1 John 2:18, It is the last hour. This scripture passage along with others by Paul, James and John clearly indicates that the apostolic writers when writing these passages (i.e. prior to AD 70, the fall of Jerusalem and the destruction of the temple) viewed the second coming of Yeshua as imminent, and was not far off in the future. After all, the last question they asked Yeshua before his ascension to heaven was the matter that was the most pressing on their minds: “Will you at this time restore the kingdom to Israel” (Acts 1:6). This proves what they were thinking; namely, that Yeshua was (hopefully) about to defeat the Romans and restore Israel to self rule. Of course, Yeshua didn’t give them a definitive time frame as to when he would fulfill biblical prophecy in this regard. So they were still left with the hope that his coming would be imminent, and that his kingdom would be established on earth. With his miraculous victory over death, their hopes would have been renewed in this regard. (On the apostles belief in the imminent return of Yeshua, see also 1 Cor 15:52; 1 Thess 4:14–15; Rom 13:11; 16:20; cp. Jas 5:7–9; 1 John 2:18; Acts 1:6; 1 Cor 10:11; Rev 1:1.)
The imminence of Yeshua’s second coming may have been based on a misunderstanding of Yeshua’s own words in his Olivet Discourse where he talks about the events announcing his second coming falling on “this generation” (Matt 24:34, 36). From this passage, it’s not readily understood to which generation he is referring—that one, or another off in the future, or both. It appears that the apostles applied his words to their generation and, hence, their view that his return was imminent.
The apostles likely initially believed that Yeshua’s return was immediately imminent. After a few years when he hadn’t returned, they likely focused on what Yeshua meant by the term “this generation” (Matt 24:34, 36). The writer of Hebrews gives us a clue as to what a generation may have meant to them, namely, forty years (as in the wanderings of the children of Israel en route to the Promised Land, which was a prophetic picture of what the disciples were hoping for in Yeshua’s established kingdom rule on earth. So forty years from Yeshua’s crucifixion in AD 30 takes us to AD 70 when, in the disciples’ minds, Yeshua’s prophecies regarding the destruction of the temple were to occur. “Since the prophet Daniel spoke of a period of seven years to complete the events leading up to the coming of the Messiah, and Jesus himself referred to Daniel’s prophecy as a gauge to measure those events, the counting backwards seven years from 70 C.E. brings us to the crucial year of 63 C.E. for those events to begin happening (Beyond Acts, p. 58, by Paul Finch; also see ibid. pp. 54–61 and Restoring the Original Bible, pp. 223–281, by Ernest Martin).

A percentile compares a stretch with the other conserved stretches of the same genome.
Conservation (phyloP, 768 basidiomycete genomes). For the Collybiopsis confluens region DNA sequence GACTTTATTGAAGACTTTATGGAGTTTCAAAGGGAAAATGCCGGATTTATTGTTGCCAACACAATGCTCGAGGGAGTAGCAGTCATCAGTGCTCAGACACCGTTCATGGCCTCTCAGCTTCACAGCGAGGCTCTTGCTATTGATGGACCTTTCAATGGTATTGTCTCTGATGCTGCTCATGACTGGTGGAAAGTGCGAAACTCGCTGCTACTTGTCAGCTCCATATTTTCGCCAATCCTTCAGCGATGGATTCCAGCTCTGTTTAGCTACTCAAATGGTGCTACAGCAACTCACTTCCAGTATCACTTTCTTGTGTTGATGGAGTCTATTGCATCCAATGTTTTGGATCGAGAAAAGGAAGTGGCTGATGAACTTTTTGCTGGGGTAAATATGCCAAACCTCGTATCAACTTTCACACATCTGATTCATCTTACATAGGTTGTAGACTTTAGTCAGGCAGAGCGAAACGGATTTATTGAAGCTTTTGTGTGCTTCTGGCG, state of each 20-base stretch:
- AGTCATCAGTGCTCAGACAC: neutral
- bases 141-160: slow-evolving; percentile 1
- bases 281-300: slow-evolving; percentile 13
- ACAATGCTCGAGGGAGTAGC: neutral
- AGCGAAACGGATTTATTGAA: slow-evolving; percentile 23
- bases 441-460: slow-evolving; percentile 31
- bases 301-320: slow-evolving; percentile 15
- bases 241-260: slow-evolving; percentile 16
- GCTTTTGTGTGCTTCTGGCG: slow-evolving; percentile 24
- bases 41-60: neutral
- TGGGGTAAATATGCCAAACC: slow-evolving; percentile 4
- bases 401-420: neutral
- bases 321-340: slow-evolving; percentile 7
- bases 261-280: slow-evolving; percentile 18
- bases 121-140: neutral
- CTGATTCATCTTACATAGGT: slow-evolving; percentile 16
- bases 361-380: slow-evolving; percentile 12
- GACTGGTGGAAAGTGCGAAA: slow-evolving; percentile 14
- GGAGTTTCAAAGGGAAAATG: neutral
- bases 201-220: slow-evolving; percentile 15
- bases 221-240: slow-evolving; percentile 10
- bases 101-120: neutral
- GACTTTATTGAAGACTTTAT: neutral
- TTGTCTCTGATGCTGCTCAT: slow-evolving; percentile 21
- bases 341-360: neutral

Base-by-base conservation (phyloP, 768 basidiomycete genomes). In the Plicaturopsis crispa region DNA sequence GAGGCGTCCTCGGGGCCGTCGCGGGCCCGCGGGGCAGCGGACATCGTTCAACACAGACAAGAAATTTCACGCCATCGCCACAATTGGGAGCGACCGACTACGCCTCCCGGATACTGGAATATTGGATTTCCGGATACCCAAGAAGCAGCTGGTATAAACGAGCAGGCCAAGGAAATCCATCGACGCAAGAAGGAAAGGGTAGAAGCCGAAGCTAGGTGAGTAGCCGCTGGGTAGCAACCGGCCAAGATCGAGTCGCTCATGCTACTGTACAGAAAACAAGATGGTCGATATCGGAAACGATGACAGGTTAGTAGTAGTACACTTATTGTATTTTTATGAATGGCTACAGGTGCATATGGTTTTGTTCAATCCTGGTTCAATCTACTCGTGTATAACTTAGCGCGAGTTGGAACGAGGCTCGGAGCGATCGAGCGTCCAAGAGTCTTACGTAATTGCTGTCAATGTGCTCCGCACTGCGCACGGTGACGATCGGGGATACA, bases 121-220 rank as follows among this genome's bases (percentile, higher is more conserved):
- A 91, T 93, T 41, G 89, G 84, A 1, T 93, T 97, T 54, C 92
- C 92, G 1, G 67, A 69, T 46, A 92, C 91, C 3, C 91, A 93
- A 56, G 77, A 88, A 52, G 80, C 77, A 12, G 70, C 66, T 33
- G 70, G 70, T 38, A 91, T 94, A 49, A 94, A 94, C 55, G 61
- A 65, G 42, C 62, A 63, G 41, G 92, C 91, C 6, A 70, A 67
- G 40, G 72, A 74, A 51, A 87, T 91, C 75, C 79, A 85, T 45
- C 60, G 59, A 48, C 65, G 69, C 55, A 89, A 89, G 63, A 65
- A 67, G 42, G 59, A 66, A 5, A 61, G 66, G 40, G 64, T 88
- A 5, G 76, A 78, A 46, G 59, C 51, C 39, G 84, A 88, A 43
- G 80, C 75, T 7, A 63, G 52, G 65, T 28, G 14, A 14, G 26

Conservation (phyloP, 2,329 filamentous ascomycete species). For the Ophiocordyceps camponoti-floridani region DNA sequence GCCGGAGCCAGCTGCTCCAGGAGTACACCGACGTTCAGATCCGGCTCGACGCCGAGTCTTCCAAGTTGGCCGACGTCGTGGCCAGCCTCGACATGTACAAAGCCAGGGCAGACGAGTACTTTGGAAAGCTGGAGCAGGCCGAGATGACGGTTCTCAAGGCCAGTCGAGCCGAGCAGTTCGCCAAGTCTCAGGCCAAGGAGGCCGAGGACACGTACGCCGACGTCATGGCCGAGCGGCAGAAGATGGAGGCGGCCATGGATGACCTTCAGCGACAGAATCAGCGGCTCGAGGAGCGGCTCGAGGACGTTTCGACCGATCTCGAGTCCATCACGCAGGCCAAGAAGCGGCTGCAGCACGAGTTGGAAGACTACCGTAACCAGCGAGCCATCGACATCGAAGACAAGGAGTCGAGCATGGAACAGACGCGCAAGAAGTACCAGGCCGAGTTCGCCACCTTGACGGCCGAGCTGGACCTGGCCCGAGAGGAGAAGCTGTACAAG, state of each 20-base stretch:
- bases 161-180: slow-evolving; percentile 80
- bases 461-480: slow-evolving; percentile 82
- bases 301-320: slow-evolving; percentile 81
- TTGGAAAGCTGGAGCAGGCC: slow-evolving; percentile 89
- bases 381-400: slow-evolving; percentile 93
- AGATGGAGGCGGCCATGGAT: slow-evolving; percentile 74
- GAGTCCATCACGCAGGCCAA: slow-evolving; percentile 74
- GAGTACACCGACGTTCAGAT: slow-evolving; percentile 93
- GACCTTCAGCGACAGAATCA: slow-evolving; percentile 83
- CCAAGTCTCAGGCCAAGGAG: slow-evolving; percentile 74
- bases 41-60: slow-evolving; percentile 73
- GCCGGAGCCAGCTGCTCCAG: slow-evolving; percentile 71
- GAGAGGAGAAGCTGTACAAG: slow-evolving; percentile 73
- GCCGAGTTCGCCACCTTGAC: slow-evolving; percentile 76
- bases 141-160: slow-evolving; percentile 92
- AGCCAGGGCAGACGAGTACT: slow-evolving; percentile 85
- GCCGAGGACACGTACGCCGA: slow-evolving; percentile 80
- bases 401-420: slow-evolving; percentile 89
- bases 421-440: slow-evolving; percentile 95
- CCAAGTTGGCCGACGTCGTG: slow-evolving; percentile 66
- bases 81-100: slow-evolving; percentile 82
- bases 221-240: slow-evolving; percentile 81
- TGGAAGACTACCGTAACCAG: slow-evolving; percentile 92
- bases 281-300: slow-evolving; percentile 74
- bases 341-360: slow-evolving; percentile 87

The Beast (Rev 13:4)
The abomination that causes desolation (Matt 24:15)
The desolator (Dan 9:27)
The man of sin (or lawlessness), the son of perdition (2 Thess 2:3)
The little horn (Dan 7:8)
The Assyrian (Mic 5:5; Isa 10:5; 14:25)
Many antichrists. How does John define the spirit of antichrist? From 1 John 2:18–19, 22; 4:3; 2 John 7 we learn that the Antichrist and all spirits of antichrist have come out of the first century apostolic faith of the Jewish Christian community. From these passages we also learn that the spirit of antichrist denies that Yeshua is the Messiah (Savior and Redeemer of man), denies that Yeshua is part of the “Godhead,” that he is deity and is the Son of Elohim, and denies the incarnation of Yeshua. This is how the Bible defines the spirit of antichrist.
What should be our reaction when we encounter this demonic spirit of antichrist? The wise counsel of John in his second epistle sums up our firm conviction on this matter.
Whoever transgresses and does not abide in the doctrine of Messiah does not have Elohim. He who abides in the doctrine of Messiah has both the Father and the Son. If anyone comes to you and does not bring this doctrine, do not receive him into your house nor greet him; for he who greets him shares in his evil deeds. (2 John 9–11)
What additionally can we learn about the person of the Antichrist and the spirit of antichrist from the four passages where antichrist is mentioned in John’s epistles?
From 1 John 2:18–19, 22; 4:3; 2 John 7 we learn that the Antichrist and all spirits of antichrist have come out of the first century apostolic faith of the Jewish Christian community. This eliminates some of the world’s large religions (e.g. Hinduism, Buddhism) as being contenders for the end times religious system of the Antichrist. That leaves paganized mainstream Christianity and Islam. From these passages we also learn that the spirit of antichrist denies that Yeshua is the Messiah (Savior and Redeemer of man), denies that Yeshua is part of the “Godhead,” is deity and is the Son of Elohim, and denies the incarnation of Yeshua. Only Islam fits this biblical description of an antichrist religion.